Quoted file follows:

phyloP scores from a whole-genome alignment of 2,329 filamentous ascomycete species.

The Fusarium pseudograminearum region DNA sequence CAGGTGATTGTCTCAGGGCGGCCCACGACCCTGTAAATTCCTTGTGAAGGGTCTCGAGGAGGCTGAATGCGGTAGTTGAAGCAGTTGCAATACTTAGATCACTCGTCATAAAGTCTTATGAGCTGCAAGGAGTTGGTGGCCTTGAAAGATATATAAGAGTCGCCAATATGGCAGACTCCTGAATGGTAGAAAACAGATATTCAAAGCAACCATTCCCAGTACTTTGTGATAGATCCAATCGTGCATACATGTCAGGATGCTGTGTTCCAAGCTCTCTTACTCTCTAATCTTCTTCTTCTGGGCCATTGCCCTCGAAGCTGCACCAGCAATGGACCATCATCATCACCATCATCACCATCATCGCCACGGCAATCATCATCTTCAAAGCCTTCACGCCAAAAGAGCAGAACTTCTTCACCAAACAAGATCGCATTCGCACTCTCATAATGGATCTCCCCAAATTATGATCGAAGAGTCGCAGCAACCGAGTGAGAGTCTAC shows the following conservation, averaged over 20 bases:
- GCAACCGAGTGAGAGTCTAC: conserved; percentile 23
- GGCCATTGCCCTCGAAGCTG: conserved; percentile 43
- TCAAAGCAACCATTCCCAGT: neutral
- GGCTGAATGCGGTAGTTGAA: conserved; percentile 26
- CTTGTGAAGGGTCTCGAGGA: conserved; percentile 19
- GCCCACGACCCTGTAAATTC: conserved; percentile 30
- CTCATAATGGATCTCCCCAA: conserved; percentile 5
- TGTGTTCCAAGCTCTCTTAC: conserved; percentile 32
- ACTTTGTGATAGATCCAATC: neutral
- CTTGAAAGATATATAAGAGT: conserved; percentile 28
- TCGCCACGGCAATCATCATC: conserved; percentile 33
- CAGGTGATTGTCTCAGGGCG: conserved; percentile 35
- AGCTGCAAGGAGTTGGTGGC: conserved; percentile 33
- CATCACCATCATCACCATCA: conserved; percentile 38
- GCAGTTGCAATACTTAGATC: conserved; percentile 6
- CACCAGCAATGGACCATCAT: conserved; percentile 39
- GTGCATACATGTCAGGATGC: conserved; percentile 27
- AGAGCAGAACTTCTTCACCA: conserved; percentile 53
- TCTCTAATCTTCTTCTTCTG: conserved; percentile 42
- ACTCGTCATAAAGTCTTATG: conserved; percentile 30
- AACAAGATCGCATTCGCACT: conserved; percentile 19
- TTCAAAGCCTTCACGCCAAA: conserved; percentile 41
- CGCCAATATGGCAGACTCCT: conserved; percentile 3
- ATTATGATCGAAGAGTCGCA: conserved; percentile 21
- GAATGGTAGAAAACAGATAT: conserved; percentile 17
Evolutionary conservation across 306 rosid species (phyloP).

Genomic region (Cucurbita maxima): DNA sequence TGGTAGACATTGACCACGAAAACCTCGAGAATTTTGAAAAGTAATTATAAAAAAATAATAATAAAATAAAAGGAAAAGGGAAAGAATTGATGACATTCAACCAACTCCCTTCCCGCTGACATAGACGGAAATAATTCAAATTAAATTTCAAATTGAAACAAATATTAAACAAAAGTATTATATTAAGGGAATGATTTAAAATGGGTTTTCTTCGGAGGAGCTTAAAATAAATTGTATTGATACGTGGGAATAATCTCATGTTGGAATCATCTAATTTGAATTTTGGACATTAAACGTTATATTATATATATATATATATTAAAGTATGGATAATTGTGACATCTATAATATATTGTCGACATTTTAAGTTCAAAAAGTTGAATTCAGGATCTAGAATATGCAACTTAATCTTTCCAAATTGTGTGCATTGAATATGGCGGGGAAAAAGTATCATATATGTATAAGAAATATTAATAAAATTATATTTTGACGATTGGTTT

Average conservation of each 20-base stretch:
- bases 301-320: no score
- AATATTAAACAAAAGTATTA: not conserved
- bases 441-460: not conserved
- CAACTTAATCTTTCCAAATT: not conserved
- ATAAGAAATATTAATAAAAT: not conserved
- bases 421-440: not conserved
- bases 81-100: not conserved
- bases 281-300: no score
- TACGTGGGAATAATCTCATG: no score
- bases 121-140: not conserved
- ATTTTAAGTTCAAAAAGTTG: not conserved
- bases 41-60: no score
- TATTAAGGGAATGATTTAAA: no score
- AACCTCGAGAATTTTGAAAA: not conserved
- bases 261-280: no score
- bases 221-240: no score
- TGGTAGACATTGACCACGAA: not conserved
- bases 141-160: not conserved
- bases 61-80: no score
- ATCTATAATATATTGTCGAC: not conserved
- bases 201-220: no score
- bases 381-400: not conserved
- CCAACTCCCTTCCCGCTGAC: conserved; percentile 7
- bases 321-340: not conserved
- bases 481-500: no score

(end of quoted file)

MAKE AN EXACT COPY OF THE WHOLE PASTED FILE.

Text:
phyloP scores from a whole-genome alignment of 2,329 filamentous ascomycete species.

The Fusarium pseudograminearum region DNA sequence CAGGTGATTGTCTCAGGGCGGCCCACGACCCTGTAAATTCCTTGTGAAGGGTCTCGAGGAGGCTGAATGCGGTAGTTGAAGCAGTTGCAATACTTAGATCACTCGTCATAAAGTCTTATGAGCTGCAAGGAGTTGGTGGCCTTGAAAGATATATAAGAGTCGCCAATATGGCAGACTCCTGAATGGTAGAAAACAGATATTCAAAGCAACCATTCCCAGTACTTTGTGATAGATCCAATCGTGCATACATGTCAGGATGCTGTGTTCCAAGCTCTCTTACTCTCTAATCTTCTTCTTCTGGGCCATTGCCCTCGAAGCTGCACCAGCAATGGACCATCATCATCACCATCATCACCATCATCGCCACGGCAATCATCATCTTCAAAGCCTTCACGCCAAAAGAGCAGAACTTCTTCACCAAACAAGATCGCATTCGCACTCTCATAATGGATCTCCCCAAATTATGATCGAAGAGTCGCAGCAACCGAGTGAGAGTCTAC shows the following conservation, averaged over 20 bases:
- GCAACCGAGTGAGAGTCTAC: conserved; percentile 23
- GGCCATTGCCCTCGAAGCTG: conserved; percentile 43
- TCAAAGCAACCATTCCCAGT: neutral
- GGCTGAATGCGGTAGTTGAA: conserved; percentile 26
- CTTGTGAAGGGTCTCGAGGA: conserved; percentile 19
- GCCCACGACCCTGTAAATTC: conserved; percentile 30
- CTCATAATGGATCTCCCCAA: conserved; percentile 5
- TGTGTTCCAAGCTCTCTTAC: conserved; percentile 32
- ACTTTGTGATAGATCCAATC: neutral
- CTTGAAAGATATATAAGAGT: conserved; percentile 28
- TCGCCACGGCAATCATCATC: conserved; percentile 33
- CAGGTGATTGTCTCAGGGCG: conserved; percentile 35
- AGCTGCAAGGAGTTGGTGGC: conserved; percentile 33
- CATCACCATCATCACCATCA: conserved; percentile 38
- GCAGTTGCAATACTTAGATC: conserved; percentile 6
- CACCAGCAATGGACCATCAT: conserved; percentile 39
- GTGCATACATGTCAGGATGC: conserved; percentile 27
- AGAGCAGAACTTCTTCACCA: conserved; percentile 53
- TCTCTAATCTTCTTCTTCTG: conserved; percentile 42
- ACTCGTCATAAAGTCTTATG: conserved; percentile 30
- AACAAGATCGCATTCGCACT: conserved; percentile 19
- TTCAAAGCCTTCACGCCAAA: conserved; percentile 41
- CGCCAATATGGCAGACTCCT: conserved; percentile 3
- ATTATGATCGAAGAGTCGCA: conserved; percentile 21
- GAATGGTAGAAAACAGATAT: conserved; percentile 17
Evolutionary conservation across 306 rosid species (phyloP).

Genomic region (Cucurbita maxima): DNA sequence TGGTAGACATTGACCACGAAAACCTCGAGAATTTTGAAAAGTAATTATAAAAAAATAATAATAAAATAAAAGGAAAAGGGAAAGAATTGATGACATTCAACCAACTCCCTTCCCGCTGACATAGACGGAAATAATTCAAATTAAATTTCAAATTGAAACAAATATTAAACAAAAGTATTATATTAAGGGAATGATTTAAAATGGGTTTTCTTCGGAGGAGCTTAAAATAAATTGTATTGATACGTGGGAATAATCTCATGTTGGAATCATCTAATTTGAATTTTGGACATTAAACGTTATATTATATATATATATATATTAAAGTATGGATAATTGTGACATCTATAATATATTGTCGACATTTTAAGTTCAAAAAGTTGAATTCAGGATCTAGAATATGCAACTTAATCTTTCCAAATTGTGTGCATTGAATATGGCGGGGAAAAAGTATCATATATGTATAAGAAATATTAATAAAATTATATTTTGACGATTGGTTT

Average conservation of each 20-base stretch:
- bases 301-320: no score
- AATATTAAACAAAAGTATTA: not conserved
- bases 441-460: not conserved
- CAACTTAATCTTTCCAAATT: not conserved
- ATAAGAAATATTAATAAAAT: not conserved
- bases 421-440: not conserved
- bases 81-100: not conserved
- bases 281-300: no score
- TACGTGGGAATAATCTCATG: no score
- bases 121-140: not conserved
- ATTTTAAGTTCAAAAAGTTG: not conserved
- bases 41-60: no score
- TATTAAGGGAATGATTTAAA: no score
- AACCTCGAGAATTTTGAAAA: not conserved
- bases 261-280: no score
- bases 221-240: no score
- TGGTAGACATTGACCACGAA: not conserved
- bases 141-160: not conserved
- bases 61-80: no score
- ATCTATAATATATTGTCGAC: not conserved
- bases 201-220: no score
- bases 381-400: not conserved
- CCAACTCCCTTCCCGCTGAC: conserved; percentile 7
- bases 321-340: not conserved
- bases 481-500: no score